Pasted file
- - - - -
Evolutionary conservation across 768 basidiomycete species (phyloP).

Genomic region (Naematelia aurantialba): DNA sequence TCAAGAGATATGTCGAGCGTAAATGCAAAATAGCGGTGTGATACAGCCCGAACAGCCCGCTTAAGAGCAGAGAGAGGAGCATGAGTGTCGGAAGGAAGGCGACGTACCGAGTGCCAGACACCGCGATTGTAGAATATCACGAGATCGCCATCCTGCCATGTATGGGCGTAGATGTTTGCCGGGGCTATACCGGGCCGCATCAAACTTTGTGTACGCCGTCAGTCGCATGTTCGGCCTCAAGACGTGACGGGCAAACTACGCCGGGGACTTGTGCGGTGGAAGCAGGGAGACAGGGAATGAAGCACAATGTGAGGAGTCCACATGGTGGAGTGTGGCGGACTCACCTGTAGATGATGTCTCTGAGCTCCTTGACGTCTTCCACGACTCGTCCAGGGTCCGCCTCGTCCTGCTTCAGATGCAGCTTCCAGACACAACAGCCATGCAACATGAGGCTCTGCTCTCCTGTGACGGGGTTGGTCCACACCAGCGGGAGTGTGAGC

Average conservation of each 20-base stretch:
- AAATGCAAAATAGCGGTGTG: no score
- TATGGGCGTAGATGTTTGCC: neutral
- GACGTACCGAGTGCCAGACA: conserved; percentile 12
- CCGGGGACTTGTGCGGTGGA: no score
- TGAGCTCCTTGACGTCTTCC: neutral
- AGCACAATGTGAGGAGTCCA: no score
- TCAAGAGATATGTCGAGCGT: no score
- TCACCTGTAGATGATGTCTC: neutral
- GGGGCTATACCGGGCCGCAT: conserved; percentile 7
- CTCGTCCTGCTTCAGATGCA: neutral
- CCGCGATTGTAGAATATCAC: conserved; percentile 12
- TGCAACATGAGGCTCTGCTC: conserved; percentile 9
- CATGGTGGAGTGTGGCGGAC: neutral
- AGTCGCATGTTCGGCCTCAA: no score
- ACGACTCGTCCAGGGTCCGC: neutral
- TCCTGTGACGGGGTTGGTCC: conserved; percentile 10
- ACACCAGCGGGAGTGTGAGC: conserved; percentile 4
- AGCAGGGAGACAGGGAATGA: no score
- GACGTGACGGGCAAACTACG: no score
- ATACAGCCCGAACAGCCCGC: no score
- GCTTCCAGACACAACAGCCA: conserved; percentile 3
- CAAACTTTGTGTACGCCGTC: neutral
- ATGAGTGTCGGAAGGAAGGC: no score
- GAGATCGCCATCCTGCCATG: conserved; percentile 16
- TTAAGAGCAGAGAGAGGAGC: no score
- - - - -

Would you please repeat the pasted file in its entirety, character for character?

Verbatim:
Evolutionary conservation across 768 basidiomycete species (phyloP).

Genomic region (Naematelia aurantialba): DNA sequence TCAAGAGATATGTCGAGCGTAAATGCAAAATAGCGGTGTGATACAGCCCGAACAGCCCGCTTAAGAGCAGAGAGAGGAGCATGAGTGTCGGAAGGAAGGCGACGTACCGAGTGCCAGACACCGCGATTGTAGAATATCACGAGATCGCCATCCTGCCATGTATGGGCGTAGATGTTTGCCGGGGCTATACCGGGCCGCATCAAACTTTGTGTACGCCGTCAGTCGCATGTTCGGCCTCAAGACGTGACGGGCAAACTACGCCGGGGACTTGTGCGGTGGAAGCAGGGAGACAGGGAATGAAGCACAATGTGAGGAGTCCACATGGTGGAGTGTGGCGGACTCACCTGTAGATGATGTCTCTGAGCTCCTTGACGTCTTCCACGACTCGTCCAGGGTCCGCCTCGTCCTGCTTCAGATGCAGCTTCCAGACACAACAGCCATGCAACATGAGGCTCTGCTCTCCTGTGACGGGGTTGGTCCACACCAGCGGGAGTGTGAGC

Average conservation of each 20-base stretch:
- AAATGCAAAATAGCGGTGTG: no score
- TATGGGCGTAGATGTTTGCC: neutral
- GACGTACCGAGTGCCAGACA: conserved; percentile 12
- CCGGGGACTTGTGCGGTGGA: no score
- TGAGCTCCTTGACGTCTTCC: neutral
- AGCACAATGTGAGGAGTCCA: no score
- TCAAGAGATATGTCGAGCGT: no score
- TCACCTGTAGATGATGTCTC: neutral
- GGGGCTATACCGGGCCGCAT: conserved; percentile 7
- CTCGTCCTGCTTCAGATGCA: neutral
- CCGCGATTGTAGAATATCAC: conserved; percentile 12
- TGCAACATGAGGCTCTGCTC: conserved; percentile 9
- CATGGTGGAGTGTGGCGGAC: neutral
- AGTCGCATGTTCGGCCTCAA: no score
- ACGACTCGTCCAGGGTCCGC: neutral
- TCCTGTGACGGGGTTGGTCC: conserved; percentile 10
- ACACCAGCGGGAGTGTGAGC: conserved; percentile 4
- AGCAGGGAGACAGGGAATGA: no score
- GACGTGACGGGCAAACTACG: no score
- ATACAGCCCGAACAGCCCGC: no score
- GCTTCCAGACACAACAGCCA: conserved; percentile 3
- CAAACTTTGTGTACGCCGTC: neutral
- ATGAGTGTCGGAAGGAAGGC: no score
- GAGATCGCCATCCTGCCATG: conserved; percentile 16
- TTAAGAGCAGAGAGAGGAGC: no score